Libya is racked by conflict between rival governments -- the internationally recognized one based in the east and a rival outlet controlling Tripoli -- fighting for territory and oil facilities four years after the fall of Muammar Gaddafi.

"Phone interviews with witnesses and photographic evidence reviewed by Human Rights Watch indicate that remnants of RBK-250 PTAB 2.5M cluster bombs were found at Bin Jawad in February 2015 and at Sirte in March," HRW said in a report.

A Reuters photographer took pictures of what looked like cluster bomb remnants in the central city of Sirte while another Reuters reporter saw such bombs in Ben Jawad, where forces loyal to the rival government are based.

"The good condition of the paint on the bomb casings and lack of extensive weathering indicated that the remnants had not been exposed to the environment for long and were from a recent attack," HRW said.

It said it was not possible to say who was responsible for the use of cluster bombs but both locations have been repeatedly bombed by planes belonging to the internationally-recognized government.

Its air force commander, Saqer al-Joroushi, denied that his side had used such bombs.

"The new evidence of cluster munitions use in Libya is highly disturbing," said Steve Goose, arms director at Human Rights Watch and chair of the Cluster Munitions Coalition, in the report. "Libyan authorities should investigate these incidents and make sure its forces don't use cluster munitions."

Both side in the conflict have been accused by rights groups of attacking civilian facilities such as densely-populated residential districts, oil ports, airports or commercial harbors. (Reuters) 

11:55 A.M. Kerry, Zarif set to start new round of talks in Lausanne, Swizterland on Sunday

The U.S. and Iranian chief diplomats, John Kerry and Mohammad Javad Zarif, were set to start a new round of talks in the Swiss city of Lausanne on Sunday, aimed at overcoming differences on a nuclear deal ahead of a self-imposed end-of-March deadline.

Secretary of State Kerry said ahead of the talks, starting in the evening, that progress had been made so far on ways to limit Iran's nuclear technology, but that tough political decisions were yet to be made to reach the planned framework deal.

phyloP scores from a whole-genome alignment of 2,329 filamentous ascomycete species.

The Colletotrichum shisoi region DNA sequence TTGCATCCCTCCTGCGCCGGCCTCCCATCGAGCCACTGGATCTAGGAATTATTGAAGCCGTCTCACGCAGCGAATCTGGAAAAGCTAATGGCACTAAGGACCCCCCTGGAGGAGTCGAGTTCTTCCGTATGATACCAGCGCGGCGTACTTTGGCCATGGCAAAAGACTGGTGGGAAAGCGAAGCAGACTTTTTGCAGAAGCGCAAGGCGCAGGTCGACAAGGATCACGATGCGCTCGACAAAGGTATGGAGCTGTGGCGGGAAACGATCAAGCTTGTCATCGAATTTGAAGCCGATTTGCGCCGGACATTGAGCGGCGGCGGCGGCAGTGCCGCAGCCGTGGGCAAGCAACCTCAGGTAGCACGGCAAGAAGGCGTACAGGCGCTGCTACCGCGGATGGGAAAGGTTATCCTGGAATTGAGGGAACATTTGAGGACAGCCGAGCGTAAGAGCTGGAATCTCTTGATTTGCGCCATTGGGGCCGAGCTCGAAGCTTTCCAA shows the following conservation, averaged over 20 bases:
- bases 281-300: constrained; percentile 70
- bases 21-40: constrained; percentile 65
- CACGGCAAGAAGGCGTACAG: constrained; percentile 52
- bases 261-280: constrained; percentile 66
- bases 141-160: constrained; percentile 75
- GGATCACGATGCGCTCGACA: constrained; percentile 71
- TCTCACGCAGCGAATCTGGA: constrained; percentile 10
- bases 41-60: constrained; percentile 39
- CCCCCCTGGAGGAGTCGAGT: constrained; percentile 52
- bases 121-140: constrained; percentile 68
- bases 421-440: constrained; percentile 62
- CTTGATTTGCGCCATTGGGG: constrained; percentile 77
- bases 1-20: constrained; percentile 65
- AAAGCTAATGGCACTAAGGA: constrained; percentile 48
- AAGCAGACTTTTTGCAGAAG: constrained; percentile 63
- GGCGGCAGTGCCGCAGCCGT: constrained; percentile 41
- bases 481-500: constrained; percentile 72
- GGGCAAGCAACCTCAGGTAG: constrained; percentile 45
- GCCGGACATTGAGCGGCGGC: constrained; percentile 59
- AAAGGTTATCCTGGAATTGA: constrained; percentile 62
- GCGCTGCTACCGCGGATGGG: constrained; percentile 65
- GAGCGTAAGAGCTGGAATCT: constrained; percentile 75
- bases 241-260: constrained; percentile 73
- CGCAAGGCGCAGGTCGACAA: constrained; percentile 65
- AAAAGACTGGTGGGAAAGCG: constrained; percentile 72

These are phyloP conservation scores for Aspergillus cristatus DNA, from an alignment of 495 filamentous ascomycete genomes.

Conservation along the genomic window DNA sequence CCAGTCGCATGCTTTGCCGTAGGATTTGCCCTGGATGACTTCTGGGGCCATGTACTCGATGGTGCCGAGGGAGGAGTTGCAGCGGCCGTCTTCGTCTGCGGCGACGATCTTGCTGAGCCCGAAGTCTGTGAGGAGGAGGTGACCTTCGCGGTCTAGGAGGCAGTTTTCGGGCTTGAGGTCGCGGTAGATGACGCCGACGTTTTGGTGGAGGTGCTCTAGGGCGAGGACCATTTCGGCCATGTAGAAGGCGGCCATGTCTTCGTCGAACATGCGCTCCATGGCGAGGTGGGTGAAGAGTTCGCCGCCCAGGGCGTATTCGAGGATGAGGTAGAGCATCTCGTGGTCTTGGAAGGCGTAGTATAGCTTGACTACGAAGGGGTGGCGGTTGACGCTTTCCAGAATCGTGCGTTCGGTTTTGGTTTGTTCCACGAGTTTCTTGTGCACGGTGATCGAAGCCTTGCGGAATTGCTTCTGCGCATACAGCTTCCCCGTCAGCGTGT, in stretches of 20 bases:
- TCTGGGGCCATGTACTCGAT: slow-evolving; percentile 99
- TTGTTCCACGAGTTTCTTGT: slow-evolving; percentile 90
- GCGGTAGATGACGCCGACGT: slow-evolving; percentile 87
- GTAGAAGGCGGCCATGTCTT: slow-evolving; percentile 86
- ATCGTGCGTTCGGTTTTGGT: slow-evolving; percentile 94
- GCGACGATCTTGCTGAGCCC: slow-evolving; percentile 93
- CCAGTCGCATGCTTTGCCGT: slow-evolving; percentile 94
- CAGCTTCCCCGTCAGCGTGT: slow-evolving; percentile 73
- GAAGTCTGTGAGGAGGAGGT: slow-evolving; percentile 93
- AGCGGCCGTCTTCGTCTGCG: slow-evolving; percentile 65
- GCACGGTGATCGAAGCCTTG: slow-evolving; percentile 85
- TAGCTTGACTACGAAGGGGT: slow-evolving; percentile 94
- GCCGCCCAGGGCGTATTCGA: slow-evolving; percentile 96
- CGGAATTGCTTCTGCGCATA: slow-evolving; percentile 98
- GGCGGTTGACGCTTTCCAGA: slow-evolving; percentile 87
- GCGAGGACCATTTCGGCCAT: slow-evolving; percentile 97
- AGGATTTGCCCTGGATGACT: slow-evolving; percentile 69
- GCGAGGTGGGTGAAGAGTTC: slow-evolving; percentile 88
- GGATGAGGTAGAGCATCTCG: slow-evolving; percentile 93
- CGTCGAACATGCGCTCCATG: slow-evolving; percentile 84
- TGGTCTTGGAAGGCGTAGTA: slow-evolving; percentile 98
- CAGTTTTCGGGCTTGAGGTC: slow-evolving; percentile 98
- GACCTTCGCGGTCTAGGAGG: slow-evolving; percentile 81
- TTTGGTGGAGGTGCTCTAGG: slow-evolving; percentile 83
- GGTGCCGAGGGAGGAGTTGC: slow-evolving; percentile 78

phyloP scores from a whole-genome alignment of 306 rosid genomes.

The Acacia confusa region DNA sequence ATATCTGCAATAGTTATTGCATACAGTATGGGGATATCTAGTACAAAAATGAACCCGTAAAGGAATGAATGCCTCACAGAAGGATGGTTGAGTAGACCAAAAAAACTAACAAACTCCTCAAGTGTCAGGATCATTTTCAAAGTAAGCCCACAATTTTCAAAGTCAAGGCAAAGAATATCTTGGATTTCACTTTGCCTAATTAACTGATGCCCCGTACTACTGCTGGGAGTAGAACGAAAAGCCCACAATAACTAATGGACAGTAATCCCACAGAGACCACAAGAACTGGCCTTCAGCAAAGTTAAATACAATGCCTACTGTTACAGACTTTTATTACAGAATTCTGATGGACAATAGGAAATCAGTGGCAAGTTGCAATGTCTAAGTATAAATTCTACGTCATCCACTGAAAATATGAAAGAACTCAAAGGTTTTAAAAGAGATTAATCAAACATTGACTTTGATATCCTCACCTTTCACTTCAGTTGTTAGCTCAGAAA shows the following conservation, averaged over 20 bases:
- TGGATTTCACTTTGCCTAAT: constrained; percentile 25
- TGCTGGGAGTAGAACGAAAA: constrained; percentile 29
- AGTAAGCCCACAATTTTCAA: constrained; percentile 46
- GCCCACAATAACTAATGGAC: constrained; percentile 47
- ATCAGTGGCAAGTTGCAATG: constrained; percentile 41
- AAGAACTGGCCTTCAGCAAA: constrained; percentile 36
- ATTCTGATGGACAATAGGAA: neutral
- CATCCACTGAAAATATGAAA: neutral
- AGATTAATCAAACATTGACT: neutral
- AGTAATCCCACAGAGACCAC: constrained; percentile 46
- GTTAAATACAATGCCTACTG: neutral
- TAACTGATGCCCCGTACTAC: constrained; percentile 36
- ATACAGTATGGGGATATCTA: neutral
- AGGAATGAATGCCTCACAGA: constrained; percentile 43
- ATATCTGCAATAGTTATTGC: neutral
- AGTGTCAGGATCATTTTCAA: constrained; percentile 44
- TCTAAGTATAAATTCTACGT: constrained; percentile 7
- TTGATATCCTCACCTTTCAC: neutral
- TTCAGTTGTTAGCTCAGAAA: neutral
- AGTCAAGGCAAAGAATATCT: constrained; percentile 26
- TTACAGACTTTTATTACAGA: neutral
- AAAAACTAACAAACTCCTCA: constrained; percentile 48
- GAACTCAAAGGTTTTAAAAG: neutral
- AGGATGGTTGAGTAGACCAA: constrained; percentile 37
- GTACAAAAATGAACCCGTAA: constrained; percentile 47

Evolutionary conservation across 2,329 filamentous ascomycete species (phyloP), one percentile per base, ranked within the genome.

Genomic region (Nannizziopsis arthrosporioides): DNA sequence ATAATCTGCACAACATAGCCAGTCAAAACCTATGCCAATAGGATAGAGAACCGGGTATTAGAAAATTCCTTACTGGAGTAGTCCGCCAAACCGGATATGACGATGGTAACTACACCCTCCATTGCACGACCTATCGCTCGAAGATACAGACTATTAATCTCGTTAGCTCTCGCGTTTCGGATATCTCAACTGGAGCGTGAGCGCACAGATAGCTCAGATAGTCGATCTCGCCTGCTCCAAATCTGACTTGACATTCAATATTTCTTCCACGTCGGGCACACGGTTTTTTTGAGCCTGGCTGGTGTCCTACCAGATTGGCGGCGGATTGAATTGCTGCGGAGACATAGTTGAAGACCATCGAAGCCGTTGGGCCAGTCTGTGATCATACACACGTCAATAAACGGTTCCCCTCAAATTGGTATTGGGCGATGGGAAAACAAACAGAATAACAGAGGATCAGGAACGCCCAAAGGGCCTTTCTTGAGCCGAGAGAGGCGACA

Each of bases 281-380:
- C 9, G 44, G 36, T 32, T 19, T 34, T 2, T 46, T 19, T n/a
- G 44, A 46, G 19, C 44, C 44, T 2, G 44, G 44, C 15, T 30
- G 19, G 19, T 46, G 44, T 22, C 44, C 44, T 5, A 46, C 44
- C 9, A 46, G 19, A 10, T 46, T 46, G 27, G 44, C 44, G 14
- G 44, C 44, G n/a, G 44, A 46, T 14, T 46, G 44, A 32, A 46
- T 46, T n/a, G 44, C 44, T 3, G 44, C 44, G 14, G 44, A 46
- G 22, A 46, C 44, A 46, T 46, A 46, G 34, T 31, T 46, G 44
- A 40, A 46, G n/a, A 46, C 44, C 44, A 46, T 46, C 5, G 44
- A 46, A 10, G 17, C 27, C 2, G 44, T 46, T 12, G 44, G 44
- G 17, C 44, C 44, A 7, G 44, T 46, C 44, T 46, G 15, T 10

"My hope is that in the next days, that will be possible," he told U.S. broadcaster CBS on Saturday in Egypt. (DPA) 

11:14 A.M. A man and his donkey killed in bomb blast in Cairo

A man and his donkey were killed when a bomb went off in Cairo, state-run newspaper al-Ahram reported online Sunday.

The explosion occurred late Saturday in the troubled district of al-Matariya in eastern Cairo at the moment when the man and the donkey, pulling a cart, were crossing a tramway, according to the report.

No-one claimed responsibility.

Al-Matariya is a stronghold of backers of deposed Islamist president Mohammed Morsi.

The area has seen deadly clashes between Islamists and security forces since the army toppled Morsi in 2013 following mass protests against his rule. (DPA)

8:06 A.M. U.S. cancels consular services in Saudi Arabia over security fears

The U.S. Embassy in Riyadh and two other diplomatic missions in Saudi Arabia are cancelling all consular services for two days over security fears.

The Embassy says it and missions in Jiddah and Dhahran will provide no consular services Sunday and Monday due to "heightened security concerns." It did not elaborate.

The move follows a warning by the embassy Friday citing information about a threat by militants to kidnap Western oil workers, including Americans, from oil fields in the kingdom's Eastern province.

From 2003 to 2007, Al-Qaida-linked militants carried out attacks in Saudi Arabia aimed at destabilizing the Western-allied monarchy, including deadly bombings of residential compounds housing foreigners in Riyadh in 2003. The kingdom now is taking part in the U.S.-led coalition against ISIS. (AP)